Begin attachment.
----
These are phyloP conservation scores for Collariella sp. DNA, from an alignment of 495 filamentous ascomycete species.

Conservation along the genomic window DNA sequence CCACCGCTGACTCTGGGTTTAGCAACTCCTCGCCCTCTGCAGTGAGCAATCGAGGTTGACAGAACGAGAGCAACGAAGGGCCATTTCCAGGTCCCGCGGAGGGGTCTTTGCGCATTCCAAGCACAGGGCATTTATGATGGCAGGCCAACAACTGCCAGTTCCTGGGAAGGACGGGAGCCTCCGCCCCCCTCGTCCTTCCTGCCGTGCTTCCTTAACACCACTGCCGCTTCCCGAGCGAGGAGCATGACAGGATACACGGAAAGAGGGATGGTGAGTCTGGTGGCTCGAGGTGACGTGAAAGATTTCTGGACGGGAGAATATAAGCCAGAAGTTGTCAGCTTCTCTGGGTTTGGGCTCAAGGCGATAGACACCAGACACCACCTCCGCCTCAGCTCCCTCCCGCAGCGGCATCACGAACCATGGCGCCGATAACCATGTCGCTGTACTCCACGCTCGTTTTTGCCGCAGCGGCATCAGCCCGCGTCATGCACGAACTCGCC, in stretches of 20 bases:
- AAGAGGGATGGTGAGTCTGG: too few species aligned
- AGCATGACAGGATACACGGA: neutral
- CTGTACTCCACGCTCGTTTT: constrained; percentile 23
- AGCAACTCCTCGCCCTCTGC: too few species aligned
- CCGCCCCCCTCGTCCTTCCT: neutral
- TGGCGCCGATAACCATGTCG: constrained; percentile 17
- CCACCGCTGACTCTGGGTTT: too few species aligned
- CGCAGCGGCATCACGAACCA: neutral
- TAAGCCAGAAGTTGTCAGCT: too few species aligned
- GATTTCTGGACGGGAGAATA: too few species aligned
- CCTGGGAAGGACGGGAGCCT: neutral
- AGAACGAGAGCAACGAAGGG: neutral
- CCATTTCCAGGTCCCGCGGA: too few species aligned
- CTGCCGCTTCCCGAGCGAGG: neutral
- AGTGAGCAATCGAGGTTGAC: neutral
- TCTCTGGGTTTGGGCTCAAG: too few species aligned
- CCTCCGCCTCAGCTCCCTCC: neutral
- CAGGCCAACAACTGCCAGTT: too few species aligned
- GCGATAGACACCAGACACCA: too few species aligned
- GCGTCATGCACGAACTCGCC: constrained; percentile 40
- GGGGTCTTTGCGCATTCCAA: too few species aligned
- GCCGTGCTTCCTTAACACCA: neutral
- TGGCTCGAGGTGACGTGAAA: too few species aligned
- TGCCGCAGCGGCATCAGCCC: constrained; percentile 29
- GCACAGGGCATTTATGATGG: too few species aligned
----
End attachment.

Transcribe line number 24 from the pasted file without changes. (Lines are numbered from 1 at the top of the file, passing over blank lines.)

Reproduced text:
- GCCGTGCTTCCTTAACACCA: neutral